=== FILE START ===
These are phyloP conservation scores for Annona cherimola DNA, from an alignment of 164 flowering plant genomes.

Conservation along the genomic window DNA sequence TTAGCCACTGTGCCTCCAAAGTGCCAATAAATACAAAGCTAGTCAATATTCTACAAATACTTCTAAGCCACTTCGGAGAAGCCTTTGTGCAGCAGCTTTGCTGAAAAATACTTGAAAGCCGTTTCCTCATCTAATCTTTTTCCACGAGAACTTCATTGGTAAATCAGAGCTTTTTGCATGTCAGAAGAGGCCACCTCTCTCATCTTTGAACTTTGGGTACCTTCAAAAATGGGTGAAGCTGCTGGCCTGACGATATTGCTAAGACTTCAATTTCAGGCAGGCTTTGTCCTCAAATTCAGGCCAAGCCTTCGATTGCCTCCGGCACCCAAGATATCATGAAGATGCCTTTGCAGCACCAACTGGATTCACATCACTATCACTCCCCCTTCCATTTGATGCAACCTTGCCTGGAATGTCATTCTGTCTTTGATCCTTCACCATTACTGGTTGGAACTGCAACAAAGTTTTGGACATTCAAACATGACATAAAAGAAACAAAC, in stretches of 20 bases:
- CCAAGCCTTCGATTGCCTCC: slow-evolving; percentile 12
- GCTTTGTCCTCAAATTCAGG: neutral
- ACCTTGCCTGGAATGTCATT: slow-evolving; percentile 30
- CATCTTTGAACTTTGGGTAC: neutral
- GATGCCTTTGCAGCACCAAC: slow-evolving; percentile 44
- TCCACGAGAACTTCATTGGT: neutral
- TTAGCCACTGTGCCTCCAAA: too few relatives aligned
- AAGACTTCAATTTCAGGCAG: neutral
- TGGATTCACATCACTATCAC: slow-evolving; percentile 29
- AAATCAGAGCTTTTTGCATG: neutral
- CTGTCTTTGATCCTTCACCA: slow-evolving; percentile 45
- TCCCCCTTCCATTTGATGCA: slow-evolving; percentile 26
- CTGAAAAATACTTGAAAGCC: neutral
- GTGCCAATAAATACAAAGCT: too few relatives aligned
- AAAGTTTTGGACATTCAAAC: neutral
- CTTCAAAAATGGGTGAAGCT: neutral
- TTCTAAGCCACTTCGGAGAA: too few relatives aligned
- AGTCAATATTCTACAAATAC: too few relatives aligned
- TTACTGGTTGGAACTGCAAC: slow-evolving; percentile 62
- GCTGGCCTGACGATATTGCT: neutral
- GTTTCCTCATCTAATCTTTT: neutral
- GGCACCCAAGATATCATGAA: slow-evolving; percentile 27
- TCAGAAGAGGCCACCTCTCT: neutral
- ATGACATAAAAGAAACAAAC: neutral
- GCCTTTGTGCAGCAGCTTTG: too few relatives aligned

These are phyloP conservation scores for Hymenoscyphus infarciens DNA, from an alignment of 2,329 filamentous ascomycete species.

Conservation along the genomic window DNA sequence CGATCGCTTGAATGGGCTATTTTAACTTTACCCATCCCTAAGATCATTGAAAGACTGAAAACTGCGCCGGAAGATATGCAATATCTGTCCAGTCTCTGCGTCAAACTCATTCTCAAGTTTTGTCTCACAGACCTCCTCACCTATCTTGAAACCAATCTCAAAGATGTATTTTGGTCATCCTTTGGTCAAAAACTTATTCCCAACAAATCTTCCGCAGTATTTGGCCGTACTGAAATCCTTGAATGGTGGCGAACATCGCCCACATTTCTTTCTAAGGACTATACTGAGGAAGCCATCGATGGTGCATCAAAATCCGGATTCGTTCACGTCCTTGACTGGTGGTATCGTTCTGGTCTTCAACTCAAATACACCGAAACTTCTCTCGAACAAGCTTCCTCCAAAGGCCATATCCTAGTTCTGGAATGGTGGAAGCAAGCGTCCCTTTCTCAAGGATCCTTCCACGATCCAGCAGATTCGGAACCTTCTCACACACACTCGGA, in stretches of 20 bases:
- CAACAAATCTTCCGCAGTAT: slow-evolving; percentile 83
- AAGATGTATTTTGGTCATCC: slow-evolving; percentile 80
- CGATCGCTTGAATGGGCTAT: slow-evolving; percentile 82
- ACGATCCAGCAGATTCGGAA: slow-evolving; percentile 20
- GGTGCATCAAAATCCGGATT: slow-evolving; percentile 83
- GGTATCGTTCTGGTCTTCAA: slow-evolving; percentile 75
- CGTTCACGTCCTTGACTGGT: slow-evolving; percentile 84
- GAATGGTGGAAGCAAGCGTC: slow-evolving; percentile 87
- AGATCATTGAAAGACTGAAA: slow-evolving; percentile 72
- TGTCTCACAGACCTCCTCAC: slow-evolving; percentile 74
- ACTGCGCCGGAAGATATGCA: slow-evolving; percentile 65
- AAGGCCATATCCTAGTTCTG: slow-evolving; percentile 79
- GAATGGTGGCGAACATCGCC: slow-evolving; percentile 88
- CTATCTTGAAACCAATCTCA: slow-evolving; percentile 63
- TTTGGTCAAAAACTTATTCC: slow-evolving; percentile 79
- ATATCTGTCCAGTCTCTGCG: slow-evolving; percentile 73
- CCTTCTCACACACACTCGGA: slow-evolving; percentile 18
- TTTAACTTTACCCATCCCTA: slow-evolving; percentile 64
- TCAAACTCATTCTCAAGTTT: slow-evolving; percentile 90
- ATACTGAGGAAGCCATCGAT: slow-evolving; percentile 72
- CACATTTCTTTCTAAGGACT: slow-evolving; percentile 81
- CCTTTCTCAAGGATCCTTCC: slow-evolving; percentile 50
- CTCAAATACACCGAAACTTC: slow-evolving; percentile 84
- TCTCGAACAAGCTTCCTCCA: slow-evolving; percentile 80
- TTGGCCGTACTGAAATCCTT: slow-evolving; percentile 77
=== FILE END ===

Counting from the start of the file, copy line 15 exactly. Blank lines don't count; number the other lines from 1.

- CTGAAAAATACTTGAAAGCC: neutral